id Software Co-Founder John Carmack Joins Oculus as CTO

In a surprising move, game pioneer and id Software founder John Carmack has left his company to join virtual reality gaming startup Oculus as Chief Technology Officer, according to a press statement early Wednesday.

Update: Bethesda Softworks, id Software’s parent company, clarified that Mr. Carmack will retain a role at id after his transition to Oculus CTO: “The technical leadership he provides for games in development at id Software is unaffected.”

Oculus, founded by Palmer Luckey in 2012, is in the process of developing the Oculus Rift, a virtual reality head-mounted display that gives users the impression of being inside a game’s world. Using separate displays for each eye combined with motion sensors for head tracking, the Oculus Rift lets gamers literally move their heads to look around and interact with virtual worlds. The project is still in the works, although developers have already received prototypes for testing.

We have incredible news to share with the community: legendary game programmer John Carmack will be officially joining the Oculus team as our new Chief Technology Officer (CTO).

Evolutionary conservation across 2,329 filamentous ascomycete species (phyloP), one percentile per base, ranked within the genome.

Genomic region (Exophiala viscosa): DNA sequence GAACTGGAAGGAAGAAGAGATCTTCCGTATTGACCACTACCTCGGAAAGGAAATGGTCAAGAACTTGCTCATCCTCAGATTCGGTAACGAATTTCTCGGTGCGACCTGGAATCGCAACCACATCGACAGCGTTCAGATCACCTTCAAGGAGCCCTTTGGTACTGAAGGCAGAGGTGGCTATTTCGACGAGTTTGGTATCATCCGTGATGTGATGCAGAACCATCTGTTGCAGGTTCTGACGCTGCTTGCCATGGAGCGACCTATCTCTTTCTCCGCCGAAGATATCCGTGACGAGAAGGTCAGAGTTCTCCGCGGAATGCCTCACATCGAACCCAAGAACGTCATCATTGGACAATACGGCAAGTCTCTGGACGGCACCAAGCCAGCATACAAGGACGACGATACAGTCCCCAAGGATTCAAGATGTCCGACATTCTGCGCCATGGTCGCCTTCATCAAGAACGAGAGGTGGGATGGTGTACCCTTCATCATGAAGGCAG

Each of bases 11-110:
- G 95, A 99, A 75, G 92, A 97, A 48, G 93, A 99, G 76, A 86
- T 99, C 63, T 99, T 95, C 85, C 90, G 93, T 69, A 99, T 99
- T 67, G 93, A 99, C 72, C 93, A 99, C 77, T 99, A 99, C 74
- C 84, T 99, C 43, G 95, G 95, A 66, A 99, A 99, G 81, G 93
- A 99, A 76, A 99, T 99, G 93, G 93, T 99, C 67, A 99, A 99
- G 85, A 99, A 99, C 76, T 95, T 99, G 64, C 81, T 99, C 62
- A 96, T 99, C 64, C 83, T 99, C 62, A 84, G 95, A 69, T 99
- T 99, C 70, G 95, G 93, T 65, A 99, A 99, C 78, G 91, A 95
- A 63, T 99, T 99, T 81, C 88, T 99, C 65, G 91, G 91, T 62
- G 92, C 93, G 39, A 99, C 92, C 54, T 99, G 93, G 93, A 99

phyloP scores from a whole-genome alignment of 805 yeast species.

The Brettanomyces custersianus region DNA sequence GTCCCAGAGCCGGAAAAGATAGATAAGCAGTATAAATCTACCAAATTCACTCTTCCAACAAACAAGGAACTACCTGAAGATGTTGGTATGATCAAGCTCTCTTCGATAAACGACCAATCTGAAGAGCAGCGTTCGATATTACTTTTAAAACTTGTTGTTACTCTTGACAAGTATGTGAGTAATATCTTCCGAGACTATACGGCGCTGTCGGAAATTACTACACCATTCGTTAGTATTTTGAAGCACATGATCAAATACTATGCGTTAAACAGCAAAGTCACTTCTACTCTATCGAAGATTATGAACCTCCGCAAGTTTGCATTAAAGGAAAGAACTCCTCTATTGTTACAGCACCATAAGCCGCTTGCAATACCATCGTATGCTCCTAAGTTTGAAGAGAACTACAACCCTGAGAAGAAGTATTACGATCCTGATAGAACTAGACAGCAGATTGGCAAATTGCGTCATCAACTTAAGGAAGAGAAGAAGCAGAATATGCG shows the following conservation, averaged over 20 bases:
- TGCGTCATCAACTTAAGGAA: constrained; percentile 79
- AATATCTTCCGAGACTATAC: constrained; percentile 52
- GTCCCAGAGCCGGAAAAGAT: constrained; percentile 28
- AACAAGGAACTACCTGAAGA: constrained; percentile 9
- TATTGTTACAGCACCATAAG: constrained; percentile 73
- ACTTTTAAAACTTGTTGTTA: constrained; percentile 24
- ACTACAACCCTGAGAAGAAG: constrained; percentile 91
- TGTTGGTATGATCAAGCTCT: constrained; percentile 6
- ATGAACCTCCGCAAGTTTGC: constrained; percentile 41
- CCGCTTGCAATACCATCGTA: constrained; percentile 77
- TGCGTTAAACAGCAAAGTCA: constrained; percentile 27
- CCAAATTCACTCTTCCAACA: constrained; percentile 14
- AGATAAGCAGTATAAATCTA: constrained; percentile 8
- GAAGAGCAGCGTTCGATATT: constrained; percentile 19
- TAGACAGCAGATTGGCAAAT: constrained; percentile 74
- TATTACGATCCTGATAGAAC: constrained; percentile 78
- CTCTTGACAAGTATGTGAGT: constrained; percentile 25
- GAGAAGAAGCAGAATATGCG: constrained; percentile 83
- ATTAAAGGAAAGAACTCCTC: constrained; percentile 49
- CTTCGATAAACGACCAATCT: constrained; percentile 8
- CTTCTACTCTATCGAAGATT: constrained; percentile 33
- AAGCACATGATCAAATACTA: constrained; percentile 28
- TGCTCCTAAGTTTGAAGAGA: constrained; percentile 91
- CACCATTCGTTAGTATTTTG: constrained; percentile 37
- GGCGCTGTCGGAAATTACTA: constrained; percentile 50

John is one of the brightest minds of our generation – pioneer, visionary, and industry legend. There are very few people in the world that can contribute to the Oculus Rift and the future of virtual reality like John can.

Mr. Carmack became one of PC gaming’s most influential figures after co-founding id Software in 1991. Under his direction, the company produced many breakthrough titles, including Commander Keen, Wolfenstein 3D, Doom, and Quake.

While his leaving id to join Oculus was surprising, Mr. Carmack’s involvement with the company is not. He has been a public supporter of Oculus since its inception, and id was one of the first companies to create special versions of its games with Oculus Rift support. Mr. Carmack explained his decision:

I have fond memories of the development work that led to a lot of great things in modern gaming – the intensity of the first person experience, LAN and internet play, game mods, and so on. Duct taping a strap and hot gluing sensors onto Palmer’s early prototype Rift and writing the code to drive it ranks right up there. Now is a special time. I believe that VR will have a huge impact in the coming years, but everyone working today is a pioneer. The paradigms that everyone will take for granted in the future are being figured out today; probably by people reading this message. It’s certainly not there yet. There is a lot more work to do, and there are problems we don’t even know about that will need to be solved, but I am eager to work on them. It’s going to be awesome!

Although it has become one of the most serious virtual reality efforts to date, the Oculus Rift is far from a certain success. Major issues dealing with latency and resolution need to be solved before the product can become commercial viable. With Mr. Carmack now officially on the team, however, Oculus’ prospects for success have certainly increased.

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